Pulling Back the Veil on Illusions, Denial, & Narcissism

Sunset, Sky, Sun, Cloud, Twilight

Bows and flows of angel hair and ice cream castles in the air
and feather canyons everywhere, I’ve looked at clouds that way.
But now they only block the sun, they rain and snow on everyone.
So many things I would have done but clouds got in my way.

I’ve looked at clouds from both sides now,
from up and down, and still somehow
it’s cloud illusions I recall.
I really don’t know clouds at all. – Joni Mitchell, Both Sides Now
I am 66-years-old now, and as I look back through the string of events that have been woven together to create my life, I can see that much of my past behavior was  based on partial or cloudy bits of information–the illusions that I allowed to pose as truths to myself and that have blinded me.
The problem does not lie in my lack of thinking. I think all of the time, and I piece things together in a way that makes sense to me at the time. But I can see now that some of the things that I have reasoned to be true were not actually true at all. I know that in some cases, I have swallowed half-truths and have jumped into pits of denial and have floated there for a while and then have later figured things out. What alarms me is that on some issues, I am probably still in denial. That is the nature of denial. When we are in denial, we do not realize that what we are thinking and believing is merely self-deception.
At times, denial is a type of defense mechanism that prevents us from realizing things that we cannot fully fathom–things that would cause us so very much emotional pain that we could not bear it. Yet, sometimes our denials are ways that we do not acknowledge things that we know that we should not be doing or thinking. Our denials become the places that we hide.
“No man, for any considerable period, can wear one face to himself and another to the multitude, without finally getting bewildered as to which may be the true.” – Nathaniel Hawthorne, The Scarlet Letter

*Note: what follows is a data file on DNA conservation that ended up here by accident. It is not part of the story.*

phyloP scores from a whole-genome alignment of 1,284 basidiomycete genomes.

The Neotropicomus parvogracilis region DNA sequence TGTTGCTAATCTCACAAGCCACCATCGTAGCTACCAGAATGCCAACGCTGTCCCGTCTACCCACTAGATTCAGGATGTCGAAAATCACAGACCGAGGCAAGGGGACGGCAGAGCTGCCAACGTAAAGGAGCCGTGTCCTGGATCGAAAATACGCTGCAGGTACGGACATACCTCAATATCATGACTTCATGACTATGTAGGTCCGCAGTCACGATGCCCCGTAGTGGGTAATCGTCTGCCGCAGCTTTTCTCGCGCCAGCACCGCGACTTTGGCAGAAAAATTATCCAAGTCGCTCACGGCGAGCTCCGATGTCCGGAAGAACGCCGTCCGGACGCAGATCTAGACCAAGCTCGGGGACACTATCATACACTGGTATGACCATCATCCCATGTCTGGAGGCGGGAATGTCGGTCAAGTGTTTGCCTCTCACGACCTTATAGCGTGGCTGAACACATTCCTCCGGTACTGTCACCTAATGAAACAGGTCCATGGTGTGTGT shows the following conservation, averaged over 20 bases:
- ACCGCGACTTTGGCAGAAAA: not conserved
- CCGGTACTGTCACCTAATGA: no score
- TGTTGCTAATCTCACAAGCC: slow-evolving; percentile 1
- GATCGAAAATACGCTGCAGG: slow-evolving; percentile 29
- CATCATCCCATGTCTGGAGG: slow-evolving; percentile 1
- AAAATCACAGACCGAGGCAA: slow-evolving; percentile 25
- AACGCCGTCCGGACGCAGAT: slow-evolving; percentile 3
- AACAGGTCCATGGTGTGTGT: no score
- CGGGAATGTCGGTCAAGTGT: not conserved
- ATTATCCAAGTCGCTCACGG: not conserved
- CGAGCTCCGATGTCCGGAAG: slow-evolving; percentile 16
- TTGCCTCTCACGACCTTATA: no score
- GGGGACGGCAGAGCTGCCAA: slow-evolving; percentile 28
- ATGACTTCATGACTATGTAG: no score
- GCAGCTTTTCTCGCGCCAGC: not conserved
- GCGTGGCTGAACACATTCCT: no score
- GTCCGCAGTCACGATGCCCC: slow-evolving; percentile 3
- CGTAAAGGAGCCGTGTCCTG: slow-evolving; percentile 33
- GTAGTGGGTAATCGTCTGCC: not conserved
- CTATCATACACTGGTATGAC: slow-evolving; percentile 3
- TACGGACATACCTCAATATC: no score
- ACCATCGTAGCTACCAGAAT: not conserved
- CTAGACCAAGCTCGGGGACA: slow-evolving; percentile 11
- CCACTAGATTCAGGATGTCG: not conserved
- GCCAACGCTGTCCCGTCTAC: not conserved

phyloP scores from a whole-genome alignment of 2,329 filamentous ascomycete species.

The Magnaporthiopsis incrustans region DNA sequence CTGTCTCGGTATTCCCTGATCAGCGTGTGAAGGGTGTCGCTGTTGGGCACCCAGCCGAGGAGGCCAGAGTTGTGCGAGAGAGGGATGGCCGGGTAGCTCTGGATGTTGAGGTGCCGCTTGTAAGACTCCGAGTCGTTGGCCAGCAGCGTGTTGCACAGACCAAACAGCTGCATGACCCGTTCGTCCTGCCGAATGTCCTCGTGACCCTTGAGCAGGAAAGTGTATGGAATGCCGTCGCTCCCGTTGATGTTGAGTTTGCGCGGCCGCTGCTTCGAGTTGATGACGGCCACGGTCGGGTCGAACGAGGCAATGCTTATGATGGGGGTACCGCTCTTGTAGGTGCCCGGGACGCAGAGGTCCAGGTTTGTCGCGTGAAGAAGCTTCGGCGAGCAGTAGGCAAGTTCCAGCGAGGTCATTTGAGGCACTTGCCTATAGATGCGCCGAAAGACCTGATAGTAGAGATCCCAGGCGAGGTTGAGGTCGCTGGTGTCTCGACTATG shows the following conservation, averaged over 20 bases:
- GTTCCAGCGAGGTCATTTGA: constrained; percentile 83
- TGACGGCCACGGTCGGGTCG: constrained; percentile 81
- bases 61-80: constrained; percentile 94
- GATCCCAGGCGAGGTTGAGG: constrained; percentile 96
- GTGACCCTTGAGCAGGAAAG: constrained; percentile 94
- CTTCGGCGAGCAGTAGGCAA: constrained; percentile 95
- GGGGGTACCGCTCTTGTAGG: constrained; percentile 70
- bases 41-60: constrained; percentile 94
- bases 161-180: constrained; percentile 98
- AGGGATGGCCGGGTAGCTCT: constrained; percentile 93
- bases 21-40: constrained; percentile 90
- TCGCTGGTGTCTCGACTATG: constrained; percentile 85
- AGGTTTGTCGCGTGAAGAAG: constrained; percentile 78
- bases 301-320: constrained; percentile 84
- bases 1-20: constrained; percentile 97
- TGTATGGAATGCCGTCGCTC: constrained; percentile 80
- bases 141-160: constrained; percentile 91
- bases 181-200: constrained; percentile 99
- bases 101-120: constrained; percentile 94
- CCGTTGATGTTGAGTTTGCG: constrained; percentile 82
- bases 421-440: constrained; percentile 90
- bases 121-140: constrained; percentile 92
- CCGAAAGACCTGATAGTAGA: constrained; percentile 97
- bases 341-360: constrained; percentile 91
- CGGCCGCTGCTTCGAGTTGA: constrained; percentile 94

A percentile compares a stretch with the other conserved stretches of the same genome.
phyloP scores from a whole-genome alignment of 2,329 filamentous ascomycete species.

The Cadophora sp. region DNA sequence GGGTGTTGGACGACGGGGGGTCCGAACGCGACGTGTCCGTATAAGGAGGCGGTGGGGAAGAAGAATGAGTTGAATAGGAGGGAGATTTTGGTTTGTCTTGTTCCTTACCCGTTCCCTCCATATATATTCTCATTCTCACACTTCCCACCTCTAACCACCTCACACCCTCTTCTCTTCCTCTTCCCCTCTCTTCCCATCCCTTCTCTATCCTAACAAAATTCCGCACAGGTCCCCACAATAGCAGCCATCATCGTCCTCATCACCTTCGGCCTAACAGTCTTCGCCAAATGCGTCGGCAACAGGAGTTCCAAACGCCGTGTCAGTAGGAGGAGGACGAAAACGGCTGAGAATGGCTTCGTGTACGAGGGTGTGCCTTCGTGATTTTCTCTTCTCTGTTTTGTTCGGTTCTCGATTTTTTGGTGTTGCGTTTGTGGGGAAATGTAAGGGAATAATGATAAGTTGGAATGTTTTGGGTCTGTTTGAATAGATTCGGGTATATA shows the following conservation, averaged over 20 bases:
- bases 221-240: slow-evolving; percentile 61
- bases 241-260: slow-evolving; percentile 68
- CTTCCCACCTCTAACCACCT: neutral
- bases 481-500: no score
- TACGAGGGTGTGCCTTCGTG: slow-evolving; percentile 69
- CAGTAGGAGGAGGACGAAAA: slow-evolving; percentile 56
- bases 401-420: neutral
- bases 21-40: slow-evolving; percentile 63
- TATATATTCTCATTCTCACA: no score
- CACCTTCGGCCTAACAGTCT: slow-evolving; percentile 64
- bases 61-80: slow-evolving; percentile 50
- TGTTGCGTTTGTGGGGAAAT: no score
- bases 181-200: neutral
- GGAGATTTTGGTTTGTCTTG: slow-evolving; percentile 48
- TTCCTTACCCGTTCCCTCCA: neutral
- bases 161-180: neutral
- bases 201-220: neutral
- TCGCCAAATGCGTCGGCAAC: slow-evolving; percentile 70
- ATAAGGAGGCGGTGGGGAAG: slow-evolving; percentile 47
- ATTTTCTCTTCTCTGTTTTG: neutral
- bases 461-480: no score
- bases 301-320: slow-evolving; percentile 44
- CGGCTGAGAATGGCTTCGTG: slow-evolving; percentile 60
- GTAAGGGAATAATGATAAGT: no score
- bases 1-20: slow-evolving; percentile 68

But allowing ourselves to remain in denial can have serious consequences.
“We understand how dangerous a mask can be. We all become what we pretend to be.” – Patrick Rothfuss
Ultimately, our denials become the masks that we wear, and those masks become the people that we are.
“She did not know yet how sometimes people keep parts of themselves hidden and secret, sometimes wicked and unkind parts, but often brave or wild or colorful parts, cunning or powerful or even marvelous, beautiful parts, just locked up away at the bottom of their hearts. They do this because they are afraid of the world and of being stared at, or relied upon to do feats of bravery or boldness. And all of those brave and wild and cunning and marvelous and beautiful parts they hid away and left in the dark to grow strange mushrooms—and yes, sometimes those wicked and unkind parts, too—end up in their shadow.”
― Catherynne M. Valente, The Girl Who Fell Beneath Fairyland and Led the Revels There

Perhaps we want to elevate ourselves in our businesses, but we perceive that the others ahead of us are preventing our ascensions. We might do things to discredit those other people with the administration or with other clients. If we do that and KNOW that we are doing it, we are not in denial–we are merely mean. This type of mean manipulator has probably devised an invisibility cloak that allows him to slip in and out of people’s views. Thus, the very skillful manipulator can be greedy without appearing to others to be so. The most deceitful people are masters of disguise.

Great politicians often fall into this group of people. Salespersons also often fall into this group of people. When people can behave selfishly without being detected by others, they are excellent schemers. That type of person is probably not in denial at all. That type of person may have compartmentalized himself away from having to deal with anything that he does not want to acknowledge, but this is less a case of denial than it is a case of narcissism. Narcissists simply do not care about the people that they hurt or about how many people that they have forced off the road, to jockey themselves to the fronts of the lines.

This same type of back-stabbing also takes place socially. Sometimes we begin to feel that another person is no longer socially advantageous to us, and we begin seeking excuses to exclude that person. So that we won’t appear to be cruel, we may lie to other people about the person that we want to discredit. Sometimes we may also lie to ourselves about that other person. When we lie to ourselves and believe our own lies, we might be in denial, but we might also be narcissists, and as I have said before, narcissists are some of the most evil people that we know.